Part of the fun of unleashing a new technology on the world is seeing how people react and use it.
Who would have thought that the introduction of the smartphone would lead to a decline in phone calls? Who would have imagined that the proliferation of Internet-connected mobile devices would correspond with an increase in printing? Who would foresee that social media would become a primary mode of media consumption?
You can test as many use cases as you can think of in the laboratory before you introduce a new technology, but naturally, you can’t prepare for the ones you can’t imagine.
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So it’s with great fascination that the world watches the rollout of Apple’s iPhone X, which includes Face ID, a facial recognition security feature that allows you to use your face, rather than your thumbprint or passcode, to log into your mobile device.
Early reviewers are already putting Face ID through its paces, and the applications are, how should we say, interesting. Here’s a look at some of the most notable.
Identical twins could pose a problem.
Both the Wall Street Journal and Business Insider tapped twins (and in one case, triplets) to see if Face ID could pass muster. Results were mixed. The Journal‘s 8-year-old triplets foiled the facial recognition system while Business Insider’s twins did not.
“The three seemed far more excited about defeating the system than afraid their brothers might one day break into their iPhones,” the Journal’s Joanna Stern writes. Still, “FaceID is secure, fast, reliable and very easy to use.”
It may not work as well in extreme light.
As Fortune’s own Don Reisinger notes, Face ID appears to work better than expected in very bright environments, according to various early reviews of Apple’s iPhone X, but direct sunlight or changing conditions could trip it up.
It’s nothing to worry about, biometric technology expert Kevin Bowyer tells Reisinger. “Sure, there is probably something in some extreme conditions—maybe high noon in Death Valley or something,” he says. “But I will be surprised if anyone had documented any large problem in normal sunny conditions.”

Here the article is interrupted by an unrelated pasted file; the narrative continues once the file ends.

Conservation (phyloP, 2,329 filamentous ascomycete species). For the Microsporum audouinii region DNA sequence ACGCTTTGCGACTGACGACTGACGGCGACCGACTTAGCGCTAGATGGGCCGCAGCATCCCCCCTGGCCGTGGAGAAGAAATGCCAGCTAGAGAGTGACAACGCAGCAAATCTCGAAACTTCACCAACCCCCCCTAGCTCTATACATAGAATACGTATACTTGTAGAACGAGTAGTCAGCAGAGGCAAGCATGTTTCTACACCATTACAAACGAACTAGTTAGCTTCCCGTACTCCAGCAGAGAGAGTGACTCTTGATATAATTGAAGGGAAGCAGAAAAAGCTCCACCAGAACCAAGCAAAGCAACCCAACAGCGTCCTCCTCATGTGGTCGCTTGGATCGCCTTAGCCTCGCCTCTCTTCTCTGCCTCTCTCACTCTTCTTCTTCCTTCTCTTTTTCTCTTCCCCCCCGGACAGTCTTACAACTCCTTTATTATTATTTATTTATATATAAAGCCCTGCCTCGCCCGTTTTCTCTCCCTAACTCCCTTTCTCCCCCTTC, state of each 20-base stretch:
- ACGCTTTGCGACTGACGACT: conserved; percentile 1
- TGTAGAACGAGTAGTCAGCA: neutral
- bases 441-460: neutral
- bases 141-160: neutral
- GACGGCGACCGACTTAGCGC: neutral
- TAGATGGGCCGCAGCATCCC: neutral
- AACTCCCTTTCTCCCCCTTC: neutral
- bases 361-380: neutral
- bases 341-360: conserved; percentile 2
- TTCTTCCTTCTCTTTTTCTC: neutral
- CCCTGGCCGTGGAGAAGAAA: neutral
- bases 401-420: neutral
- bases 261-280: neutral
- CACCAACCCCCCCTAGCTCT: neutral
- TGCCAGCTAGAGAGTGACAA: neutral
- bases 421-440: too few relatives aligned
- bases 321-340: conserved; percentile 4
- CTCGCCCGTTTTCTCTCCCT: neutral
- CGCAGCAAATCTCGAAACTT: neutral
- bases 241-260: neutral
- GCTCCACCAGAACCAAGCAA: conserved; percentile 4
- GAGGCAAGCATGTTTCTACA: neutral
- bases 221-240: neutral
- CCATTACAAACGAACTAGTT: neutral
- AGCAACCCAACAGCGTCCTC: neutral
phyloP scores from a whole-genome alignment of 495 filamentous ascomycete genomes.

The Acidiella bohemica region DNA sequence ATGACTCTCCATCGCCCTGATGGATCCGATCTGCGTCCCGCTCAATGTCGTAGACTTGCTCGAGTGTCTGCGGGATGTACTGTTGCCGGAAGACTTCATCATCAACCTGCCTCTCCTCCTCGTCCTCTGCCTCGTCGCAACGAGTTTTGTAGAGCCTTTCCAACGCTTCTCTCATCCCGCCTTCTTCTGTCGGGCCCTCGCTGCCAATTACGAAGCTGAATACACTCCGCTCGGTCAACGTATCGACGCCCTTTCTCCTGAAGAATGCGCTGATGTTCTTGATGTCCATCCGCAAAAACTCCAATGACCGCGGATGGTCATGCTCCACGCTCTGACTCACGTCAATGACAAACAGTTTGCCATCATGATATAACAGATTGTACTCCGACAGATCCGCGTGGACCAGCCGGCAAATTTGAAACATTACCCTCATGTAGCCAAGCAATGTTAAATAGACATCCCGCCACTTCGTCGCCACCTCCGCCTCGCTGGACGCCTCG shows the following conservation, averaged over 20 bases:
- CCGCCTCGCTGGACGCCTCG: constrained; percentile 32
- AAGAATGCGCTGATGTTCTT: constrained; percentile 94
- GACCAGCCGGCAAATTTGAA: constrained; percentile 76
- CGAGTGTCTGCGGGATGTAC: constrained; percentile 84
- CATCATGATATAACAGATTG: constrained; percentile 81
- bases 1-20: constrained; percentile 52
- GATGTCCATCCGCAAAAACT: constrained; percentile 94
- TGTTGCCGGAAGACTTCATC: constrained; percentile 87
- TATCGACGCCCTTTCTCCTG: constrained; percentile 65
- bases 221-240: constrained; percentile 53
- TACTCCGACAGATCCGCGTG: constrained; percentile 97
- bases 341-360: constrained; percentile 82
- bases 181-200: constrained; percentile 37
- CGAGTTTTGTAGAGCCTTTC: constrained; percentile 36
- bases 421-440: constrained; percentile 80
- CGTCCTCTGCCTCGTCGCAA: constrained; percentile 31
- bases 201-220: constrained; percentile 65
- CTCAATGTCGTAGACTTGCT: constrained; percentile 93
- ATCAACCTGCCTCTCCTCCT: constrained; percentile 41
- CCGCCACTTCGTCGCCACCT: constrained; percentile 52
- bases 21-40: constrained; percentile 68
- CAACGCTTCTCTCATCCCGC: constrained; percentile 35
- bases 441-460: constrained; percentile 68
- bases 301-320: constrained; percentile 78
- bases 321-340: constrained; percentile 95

…but it thrives in extreme dark.
You might be surprised that facial recognition technology works in almost complete darkness—until, that is, you learn that Face ID uses infrared light to function.
“Face ID worked perfectly in an almost completely dark room, too, lit only by the iPhone’s screen,” CNET’s Scott Stein wrote in his review, before adding: “We’ll still need to do a lot more testing to see what Face ID’s limits are.”
It may not be scarf or hat-friendly.
Much like the DMV for a driver’s license photo, Face ID isn’t too keen on foreign objects blocking your face. “Face ID demands you lose the scarf over your nose or the hat pulled down past your eyebrows,” Alex Cranz writes at Gizmodo, noting that people in winter climates may find this to be a (necessary) inconvenience.
…and there are mixed reviews about eyeglasses.
Both CNET and Gizmodo tested Face ID for eyeglasses. The results were mixed: Gizmodo’s Cranz writes that the system took mere hours “for the Face ID module to understand the big planes of plastic in front of my face,” noting that it learns over time. CNET’s Stein was more succinct: “Face ID didn’t mind my sunglasses.”
It doesn’t automatically unlock your phone.
Don’t expect that Face ID will simply unlock your phone automatically the way Apple’s Touch ID did—that’s a bit aggressive. To prevent misuse, “The phone ‘readies for unlock’ when it recognizes my face,” CNET’s Stein notes. “The iPhone still needs my finger-swipe to finish the unlock. It’s fast, but that extra step means it’s not instantaneous.”
And sometimes, you can get locked out of facial recognition entirely.
Like Apple’s Touch ID, Face ID falls back on the passcode in the event facial recognition fails, muting the allure of the new technology. “The iPhone X occasionally asked me to re-enter the passcode after a failed Face ID attempt, then locked out further Face ID efforts until I entered the passcode again,” CNET’s Stein writes. “If you’ve used Touch ID, this will remind you of trying to use an iPhone with wet fingers.”
Still, early reviews are positive.
Though reviewers have only had Apple’s iPhone X for one day, most have come to the conclusion that Face ID delivers in almost every reasonable real-world situation.
“Face ID recognized me quickly whether I was in a brightly lit office, in a completely dark room, or wearing sunglasses,” Time’s Lisa Eadicicco writes in her hands-on early review. “That wasn’t so with Samsung’s Galaxy S8+.”
The Verge‘s Nilay Patel put it another way: “The good news is that Face ID mostly works great. The bad news is that sometimes it doesn’t.”